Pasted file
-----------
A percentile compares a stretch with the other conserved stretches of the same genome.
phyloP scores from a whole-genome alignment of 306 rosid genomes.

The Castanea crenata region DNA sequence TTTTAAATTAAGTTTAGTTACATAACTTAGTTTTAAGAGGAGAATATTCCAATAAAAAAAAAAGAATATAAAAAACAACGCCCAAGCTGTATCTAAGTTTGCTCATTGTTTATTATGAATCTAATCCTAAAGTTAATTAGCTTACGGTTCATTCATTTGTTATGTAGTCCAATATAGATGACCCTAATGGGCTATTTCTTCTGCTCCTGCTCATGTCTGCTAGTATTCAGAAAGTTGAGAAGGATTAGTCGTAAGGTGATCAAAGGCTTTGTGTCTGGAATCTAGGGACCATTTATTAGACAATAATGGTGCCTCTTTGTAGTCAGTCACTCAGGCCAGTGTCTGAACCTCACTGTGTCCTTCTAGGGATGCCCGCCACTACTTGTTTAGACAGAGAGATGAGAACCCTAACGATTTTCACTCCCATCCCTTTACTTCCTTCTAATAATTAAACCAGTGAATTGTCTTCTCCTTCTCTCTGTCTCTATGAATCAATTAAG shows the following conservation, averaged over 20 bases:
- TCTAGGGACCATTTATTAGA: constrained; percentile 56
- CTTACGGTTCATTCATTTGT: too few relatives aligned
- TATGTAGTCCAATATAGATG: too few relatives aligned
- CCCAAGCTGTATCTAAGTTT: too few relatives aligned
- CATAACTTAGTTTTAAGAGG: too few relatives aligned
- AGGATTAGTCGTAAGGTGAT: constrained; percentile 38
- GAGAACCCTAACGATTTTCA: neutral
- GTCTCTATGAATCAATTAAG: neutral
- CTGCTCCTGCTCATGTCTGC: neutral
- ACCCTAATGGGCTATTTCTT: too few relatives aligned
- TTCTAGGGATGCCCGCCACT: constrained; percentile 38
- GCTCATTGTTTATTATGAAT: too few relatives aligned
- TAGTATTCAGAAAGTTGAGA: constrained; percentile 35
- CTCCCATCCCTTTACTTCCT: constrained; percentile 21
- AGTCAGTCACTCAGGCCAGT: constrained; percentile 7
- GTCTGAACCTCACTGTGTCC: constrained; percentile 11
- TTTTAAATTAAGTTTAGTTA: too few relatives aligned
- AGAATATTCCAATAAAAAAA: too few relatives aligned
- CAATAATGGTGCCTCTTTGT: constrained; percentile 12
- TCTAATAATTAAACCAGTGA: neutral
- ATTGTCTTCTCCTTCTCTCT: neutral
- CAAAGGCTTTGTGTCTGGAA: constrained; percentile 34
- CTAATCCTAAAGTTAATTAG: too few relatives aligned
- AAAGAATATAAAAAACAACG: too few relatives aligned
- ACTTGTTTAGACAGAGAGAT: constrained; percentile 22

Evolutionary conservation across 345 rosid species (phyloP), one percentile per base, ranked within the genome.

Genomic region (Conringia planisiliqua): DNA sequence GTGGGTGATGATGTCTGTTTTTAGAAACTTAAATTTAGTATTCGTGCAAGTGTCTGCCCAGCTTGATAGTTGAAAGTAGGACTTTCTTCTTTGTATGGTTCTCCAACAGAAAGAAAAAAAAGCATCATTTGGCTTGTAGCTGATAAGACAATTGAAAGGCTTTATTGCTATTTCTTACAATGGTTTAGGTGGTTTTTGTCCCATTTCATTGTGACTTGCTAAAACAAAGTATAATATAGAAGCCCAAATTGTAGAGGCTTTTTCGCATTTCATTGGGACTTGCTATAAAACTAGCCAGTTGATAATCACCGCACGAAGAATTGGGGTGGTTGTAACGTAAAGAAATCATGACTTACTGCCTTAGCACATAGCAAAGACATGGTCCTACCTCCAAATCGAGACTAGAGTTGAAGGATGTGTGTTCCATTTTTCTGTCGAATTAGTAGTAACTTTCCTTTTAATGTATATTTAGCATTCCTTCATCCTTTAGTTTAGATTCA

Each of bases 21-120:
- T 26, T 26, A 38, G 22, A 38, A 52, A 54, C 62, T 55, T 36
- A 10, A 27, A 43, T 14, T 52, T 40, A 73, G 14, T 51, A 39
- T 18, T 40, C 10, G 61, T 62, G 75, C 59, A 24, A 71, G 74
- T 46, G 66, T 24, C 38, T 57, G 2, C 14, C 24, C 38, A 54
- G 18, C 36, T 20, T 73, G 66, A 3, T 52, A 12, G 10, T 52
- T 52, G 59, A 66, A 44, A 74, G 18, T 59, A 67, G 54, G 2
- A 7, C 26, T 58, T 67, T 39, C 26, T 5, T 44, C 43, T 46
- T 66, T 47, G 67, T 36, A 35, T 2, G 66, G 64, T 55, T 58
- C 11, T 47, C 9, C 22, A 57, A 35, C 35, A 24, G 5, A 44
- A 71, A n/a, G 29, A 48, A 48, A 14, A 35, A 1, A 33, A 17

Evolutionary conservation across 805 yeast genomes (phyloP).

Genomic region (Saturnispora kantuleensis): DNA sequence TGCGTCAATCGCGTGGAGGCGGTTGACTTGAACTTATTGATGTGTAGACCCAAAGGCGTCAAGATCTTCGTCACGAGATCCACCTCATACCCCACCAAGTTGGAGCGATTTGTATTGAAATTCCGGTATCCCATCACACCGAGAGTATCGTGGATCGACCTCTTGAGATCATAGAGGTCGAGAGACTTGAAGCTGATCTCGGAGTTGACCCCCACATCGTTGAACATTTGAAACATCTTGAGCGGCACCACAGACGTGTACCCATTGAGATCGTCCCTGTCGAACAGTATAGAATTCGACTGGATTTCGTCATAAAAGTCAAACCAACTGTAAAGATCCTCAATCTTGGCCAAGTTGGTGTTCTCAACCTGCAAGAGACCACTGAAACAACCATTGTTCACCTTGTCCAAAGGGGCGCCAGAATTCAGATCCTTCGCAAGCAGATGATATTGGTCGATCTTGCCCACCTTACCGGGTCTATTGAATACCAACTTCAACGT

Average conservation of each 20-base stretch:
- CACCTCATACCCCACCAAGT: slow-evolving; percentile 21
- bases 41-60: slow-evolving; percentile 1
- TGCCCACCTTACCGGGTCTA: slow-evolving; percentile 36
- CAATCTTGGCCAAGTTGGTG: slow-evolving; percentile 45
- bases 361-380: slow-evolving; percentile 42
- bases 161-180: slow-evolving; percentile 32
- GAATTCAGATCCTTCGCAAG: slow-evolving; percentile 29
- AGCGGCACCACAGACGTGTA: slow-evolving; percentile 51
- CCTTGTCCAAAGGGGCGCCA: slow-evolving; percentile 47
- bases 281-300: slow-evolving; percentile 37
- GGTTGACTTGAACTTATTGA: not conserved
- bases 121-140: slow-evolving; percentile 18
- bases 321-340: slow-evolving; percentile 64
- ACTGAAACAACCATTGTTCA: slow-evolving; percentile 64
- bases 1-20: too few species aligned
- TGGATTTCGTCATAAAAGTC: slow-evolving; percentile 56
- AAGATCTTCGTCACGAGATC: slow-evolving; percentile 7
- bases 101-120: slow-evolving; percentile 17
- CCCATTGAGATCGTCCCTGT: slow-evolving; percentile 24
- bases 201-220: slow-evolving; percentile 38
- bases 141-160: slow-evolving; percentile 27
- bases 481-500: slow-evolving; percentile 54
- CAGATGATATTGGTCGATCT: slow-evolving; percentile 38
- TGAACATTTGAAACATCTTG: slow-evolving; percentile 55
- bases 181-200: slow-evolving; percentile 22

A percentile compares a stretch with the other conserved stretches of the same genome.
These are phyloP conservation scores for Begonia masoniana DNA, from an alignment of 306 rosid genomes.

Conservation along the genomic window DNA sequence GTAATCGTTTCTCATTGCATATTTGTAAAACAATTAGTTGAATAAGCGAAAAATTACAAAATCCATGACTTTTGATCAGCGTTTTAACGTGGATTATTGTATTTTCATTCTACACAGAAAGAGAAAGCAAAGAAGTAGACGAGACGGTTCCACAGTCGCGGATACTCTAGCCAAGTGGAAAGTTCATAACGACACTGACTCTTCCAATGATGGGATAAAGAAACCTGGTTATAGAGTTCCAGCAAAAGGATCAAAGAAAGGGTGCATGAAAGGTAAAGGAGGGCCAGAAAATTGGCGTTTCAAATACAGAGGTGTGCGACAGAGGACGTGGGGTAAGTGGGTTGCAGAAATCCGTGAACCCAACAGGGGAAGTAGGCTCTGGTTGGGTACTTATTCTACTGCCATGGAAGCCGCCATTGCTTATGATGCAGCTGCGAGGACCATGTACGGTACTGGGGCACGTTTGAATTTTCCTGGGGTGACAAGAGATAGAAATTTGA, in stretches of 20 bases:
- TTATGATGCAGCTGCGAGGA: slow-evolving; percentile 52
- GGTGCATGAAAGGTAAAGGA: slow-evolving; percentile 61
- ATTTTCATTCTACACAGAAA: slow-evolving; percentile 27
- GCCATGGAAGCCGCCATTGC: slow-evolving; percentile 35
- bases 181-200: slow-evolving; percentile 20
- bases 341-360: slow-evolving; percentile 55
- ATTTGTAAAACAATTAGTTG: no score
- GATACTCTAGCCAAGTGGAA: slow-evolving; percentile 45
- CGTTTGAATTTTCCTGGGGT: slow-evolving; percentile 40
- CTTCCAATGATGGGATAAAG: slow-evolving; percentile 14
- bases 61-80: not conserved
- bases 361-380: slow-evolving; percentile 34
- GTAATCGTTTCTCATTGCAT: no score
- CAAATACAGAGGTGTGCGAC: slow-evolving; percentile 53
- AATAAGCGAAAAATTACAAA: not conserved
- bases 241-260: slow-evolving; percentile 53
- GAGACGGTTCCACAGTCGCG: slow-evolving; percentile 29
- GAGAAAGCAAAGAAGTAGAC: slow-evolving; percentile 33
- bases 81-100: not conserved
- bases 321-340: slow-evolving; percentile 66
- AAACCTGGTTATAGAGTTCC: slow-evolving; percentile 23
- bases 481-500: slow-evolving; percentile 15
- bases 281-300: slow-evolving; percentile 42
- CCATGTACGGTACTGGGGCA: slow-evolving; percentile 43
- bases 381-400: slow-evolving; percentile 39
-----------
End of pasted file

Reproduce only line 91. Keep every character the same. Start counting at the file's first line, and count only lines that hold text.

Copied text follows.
- bases 81-100: not conserved